World War Z
2013 - 116 minutes
Directed by: Marc Forster
Written by: Matthew Michael Carnahan, Drew Goddard, Damon Lindelof
Starring: Brad Pitt, Daniella Kertesz, James Badge Dale, Fana Mokoena,
Peter Capaldi, David Morse, Mireille Enos
The zombie invasion of popular culture has been underway for quite some time; from the multiplex to TV and game consoles we’re being overrun with the undead. To stand out, zombie fare has to attempt something “big” or unique. “World War Z” ties both and mostly succeeds despite the difficulties of adapting the novel by Max Brooks.
In addition to source material that contained first-hand accounts of the zombie apocalypse and a challenging narrative structure, the film faced a bloated budget, shifting release dates and several re-writes from numerous scribes, including a completely re-done final act. Typically huge red flags, it is surprising and a testament to the collaborators that “World War Z” is such an effective and entertaining film. We can’t judge it based on what it could’ve been from the novel, we can only consider the final product.
In typical day-that-began-like-another-day fashion, former UN employee Gerry Lane (Brad Pitt) and his family awaken in their suburban Philadelphia home, gather for breakfast and then sit in traffic. The radio speaks of a massive rabies outbreak when cops scream by on motorcycles, an explosion booms ahead and a runaway garbage truck plows through cars. During his family’s escape, Gerry sees swarms of infected people attacking and biting others, who then turn into the creatures after several seconds. These “zombies” are different. They don’t crave brains or see humans as food; they seem most concerned with just biting and spreading the virus to as many hosts as possible.
Early scenes of the family’s travels from Philadelphia to Newark, NJ capture the societal breakdown in a believable way, touching on the best and worst of humanity. Shortly after the outbreak Gerry is contacted by a former UN colleague (Fana Mokoena) who arranges for his family to be picked up and taken to safety aboard a floating military command post – which has helpful red numbers and bar graphs showing the number of projected casualties. Just one caveat: Gerry must hit the ground with a small military team and a young virologist and attempt to track the origin of the outbreak. Find Patient 0 and a cure could be possible.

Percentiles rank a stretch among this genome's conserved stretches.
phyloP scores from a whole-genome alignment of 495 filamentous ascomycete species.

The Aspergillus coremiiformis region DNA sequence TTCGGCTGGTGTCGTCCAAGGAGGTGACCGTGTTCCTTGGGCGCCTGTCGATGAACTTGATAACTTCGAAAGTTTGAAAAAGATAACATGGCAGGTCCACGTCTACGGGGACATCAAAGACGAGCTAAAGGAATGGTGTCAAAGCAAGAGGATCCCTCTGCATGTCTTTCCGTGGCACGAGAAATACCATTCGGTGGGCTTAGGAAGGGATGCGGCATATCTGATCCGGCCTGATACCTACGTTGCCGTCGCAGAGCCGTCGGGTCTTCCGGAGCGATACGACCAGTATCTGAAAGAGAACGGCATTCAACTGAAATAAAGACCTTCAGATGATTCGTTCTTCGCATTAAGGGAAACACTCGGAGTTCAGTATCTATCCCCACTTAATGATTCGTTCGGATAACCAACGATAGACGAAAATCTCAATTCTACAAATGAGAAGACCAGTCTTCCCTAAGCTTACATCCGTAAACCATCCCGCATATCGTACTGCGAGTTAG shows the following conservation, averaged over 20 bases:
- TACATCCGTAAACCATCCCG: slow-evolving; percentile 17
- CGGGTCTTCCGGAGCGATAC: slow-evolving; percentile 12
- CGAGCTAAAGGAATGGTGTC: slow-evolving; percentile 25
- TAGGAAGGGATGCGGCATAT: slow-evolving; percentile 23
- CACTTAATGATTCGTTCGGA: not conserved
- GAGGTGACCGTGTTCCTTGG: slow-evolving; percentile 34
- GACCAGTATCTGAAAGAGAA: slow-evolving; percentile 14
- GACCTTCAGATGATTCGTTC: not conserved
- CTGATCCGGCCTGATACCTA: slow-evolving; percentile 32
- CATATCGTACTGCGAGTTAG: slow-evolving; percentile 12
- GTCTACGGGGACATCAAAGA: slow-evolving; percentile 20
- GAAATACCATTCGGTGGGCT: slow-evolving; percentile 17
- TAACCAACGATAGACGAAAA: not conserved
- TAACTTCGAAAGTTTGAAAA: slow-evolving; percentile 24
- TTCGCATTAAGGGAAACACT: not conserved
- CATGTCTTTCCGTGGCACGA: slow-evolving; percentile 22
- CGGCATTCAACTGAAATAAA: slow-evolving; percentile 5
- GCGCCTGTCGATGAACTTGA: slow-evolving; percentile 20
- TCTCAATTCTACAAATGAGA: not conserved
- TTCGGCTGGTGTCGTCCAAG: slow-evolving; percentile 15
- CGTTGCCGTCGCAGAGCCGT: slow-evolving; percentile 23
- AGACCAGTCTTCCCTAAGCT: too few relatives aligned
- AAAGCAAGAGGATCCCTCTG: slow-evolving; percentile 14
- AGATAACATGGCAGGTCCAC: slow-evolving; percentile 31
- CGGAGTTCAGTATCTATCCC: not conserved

We follow Gerry on a globe-hopping trail from South Korea to Jerusalem and Wales, where he picks up clues to the origins of the outbreak and also picks up and loses various assistants. It isn’t completely believable how Gerry receives timely advice/clues at each stop, but there is enough forward momentum with the plot to accept the coincidences. Some of the best moments are borne from the realization that we (or Gerry) don’t always know what is going on – the idea of flying over an atom bomb explosion and not knowing who dropped it, or the outcome, is chilling.
Tension is effectively built in several scenes, but the film is restrained in spots, probably to attain the PG-13 rating. There are serious horrors implied and eluded to but happen just out of view, and several jump scares feel like a force to ramp up the anxiety. The fact that the zombies react to sound is also a convenient way to instigate several attacks.
Characters aren’t always engaging and mostly seem to exist to move the plot forward, even Brad Pitt as Gerry isn’t particularly endearing. The players he meets on his various stops serve their purpose as needed but don’t add much in the personality department, with the exception of Segen (Daniella Kertesz), an Israeli soldier who shares more than a few stressful situations with Gerry and is able to hold her own more than well enough. After the film’s opening act, the family is there more as a necessity and it’s difficult to connect with any desperation Gerry has to get back to them.
Despite these shortcomings, the film manages to combine the investigative nature of Gerry’s trek with action scenes that showcase the horror of the situation and provide clues to a potential weapon against infection. The re-written and shot third act feels like it’s come to naturally and not just a tacked-on or muddled finale.
The end may feel a little abrupt, but really, how could a film about a completely devastating global pandemic come to a tidy conclusion? There’s no miracle fix for what has happened, only small victories that will hopefully lead to larger and larger ones. What we see in “World War Z” is just a first step, but it’s a worthwhile and entertaining journey that raises interesting ideas and questions.
© 2013 by Blake Crane